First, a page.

The normally quiet streets of Forest City will bustle with action and activity on Saturday, Aug. 4, as the Forest City Trail Town Festival and 250th anniversary of anthracite celebration takes over the town.
This event is the result of a joint effort of the Greater Forest City Business Alliance, the Forest City Regional School District, the Forest City Area Historical Society and the Rail-Trail Council.
“So many have contributed to the evolution of this event,” said Lynn Conrad, chairperson of festival. “We also have the support of the borough and Emergency Services.”
Events are scheduled all day and in several locations, including downtown Forest City and the nearby Rail Trail area.
Rail Trail events begin at 8 a.m. with the annual Coal Cracker races, run by the Forest City Regional High School cross country team. There’s a two-mile race and quarter marathon to choose from. Pre-applications are available at dhdistancerun.com
A dedication of two historical signs on the trail will take place at 9:30 a.m., followed by bike rides beginning at 10 a.m.
Town events include Main Street vendors in the 400 and 500 blocks of Main Street. There will be crafts, food, music and entertainment and an all-day scavenger hunt. There will also be a Touch-A-Truck installation.
The Historical Society Museum will open at 9 a.m. and ethnic foods will be for sale in the basement. There will also be the unveiling of two more historical markers and a life-size wooden sculpture of a coal miner.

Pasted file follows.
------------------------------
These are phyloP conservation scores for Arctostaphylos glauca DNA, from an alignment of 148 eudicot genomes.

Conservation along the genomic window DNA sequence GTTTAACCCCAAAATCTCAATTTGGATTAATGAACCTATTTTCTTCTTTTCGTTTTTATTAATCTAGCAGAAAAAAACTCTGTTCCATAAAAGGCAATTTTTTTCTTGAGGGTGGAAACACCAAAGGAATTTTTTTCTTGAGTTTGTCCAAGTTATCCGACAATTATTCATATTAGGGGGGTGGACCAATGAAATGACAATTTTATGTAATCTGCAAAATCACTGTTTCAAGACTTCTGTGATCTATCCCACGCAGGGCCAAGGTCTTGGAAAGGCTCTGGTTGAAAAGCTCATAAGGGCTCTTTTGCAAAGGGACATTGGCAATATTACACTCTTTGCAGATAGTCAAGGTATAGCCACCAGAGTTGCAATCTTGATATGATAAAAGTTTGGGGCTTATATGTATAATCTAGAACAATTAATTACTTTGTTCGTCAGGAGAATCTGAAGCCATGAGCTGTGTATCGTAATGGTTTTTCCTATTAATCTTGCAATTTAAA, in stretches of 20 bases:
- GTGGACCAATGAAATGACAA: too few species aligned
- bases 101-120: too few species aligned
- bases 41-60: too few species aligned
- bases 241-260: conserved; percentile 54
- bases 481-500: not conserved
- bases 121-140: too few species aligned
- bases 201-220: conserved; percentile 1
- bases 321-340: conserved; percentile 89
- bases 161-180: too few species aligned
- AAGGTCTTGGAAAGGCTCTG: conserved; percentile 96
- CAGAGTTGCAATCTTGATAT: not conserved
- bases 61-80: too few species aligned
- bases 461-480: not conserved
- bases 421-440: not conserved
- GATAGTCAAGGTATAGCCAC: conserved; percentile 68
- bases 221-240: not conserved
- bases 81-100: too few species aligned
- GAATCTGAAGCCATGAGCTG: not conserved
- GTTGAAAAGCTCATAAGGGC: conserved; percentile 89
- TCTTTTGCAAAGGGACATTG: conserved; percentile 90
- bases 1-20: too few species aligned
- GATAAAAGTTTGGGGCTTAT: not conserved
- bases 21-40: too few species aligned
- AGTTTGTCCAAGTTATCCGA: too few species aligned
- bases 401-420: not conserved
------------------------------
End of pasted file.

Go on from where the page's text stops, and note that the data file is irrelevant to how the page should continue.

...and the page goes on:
The annual Distinguished Citizen presentation will be at noon. At 1:30 Scott Herring, national chairman of the 250th anniversary of anthracite will speak. At 2:30, Rail Trail executive director Lynn Conrad will talk on the impact of railroads on Forest City’s history.
At 11 a.m., there will be the grand opening of the new dog park at Babe Ruth Field, off North Main Street. Refreshments will be available.
At 3:30 Forest City historian Mark Walsh will speak at the Rotary Miners’ Memorial at William Penn Park to discuss the sacrifices of miners in Forest City history. Christ Church will have a takeout-only chicken barbecue from 3 to 6 p.m.
At 5 p.m., a locally-written and produced mining-era play with local cast members will be staged at the Museum. The play will be followed by a march of ethnic costumes into the Museum, set to polka music.
The day’s finale will be a Forest City tradition: the light parade with floats, marching units and vehicles beginning at 9 p.m. at the Industrial Park and ending at DG’s Bar on North Main St.
After the parade, a fireworks display will cap the evening.
The following day there will be a fishing derby for kids from 8 a.m. to noon at Kennedy Park.
If some of this sounds like Forest City’s Old Home Week festival from previous years, that’s not a coincidence, Conrad said. The best of that event has been mixed in with new offerings.
“The event is definitely a descendant of Old Home Week,” she said, noting that with the improvements that have been made to the rail trail, “we thought it would be a perfect marriage.”
Conrad said the trail has been closed for more than a year due to a pipeline project. “So this will be the public’s first time on the newly restored trail from Forest City to Simpson. It may not be completely finished, but will be very usable and enjoyable.”
“We hope that people will come out to use the D&H Rail-Trail and experience what Forest City has to offer as a small town,” she added.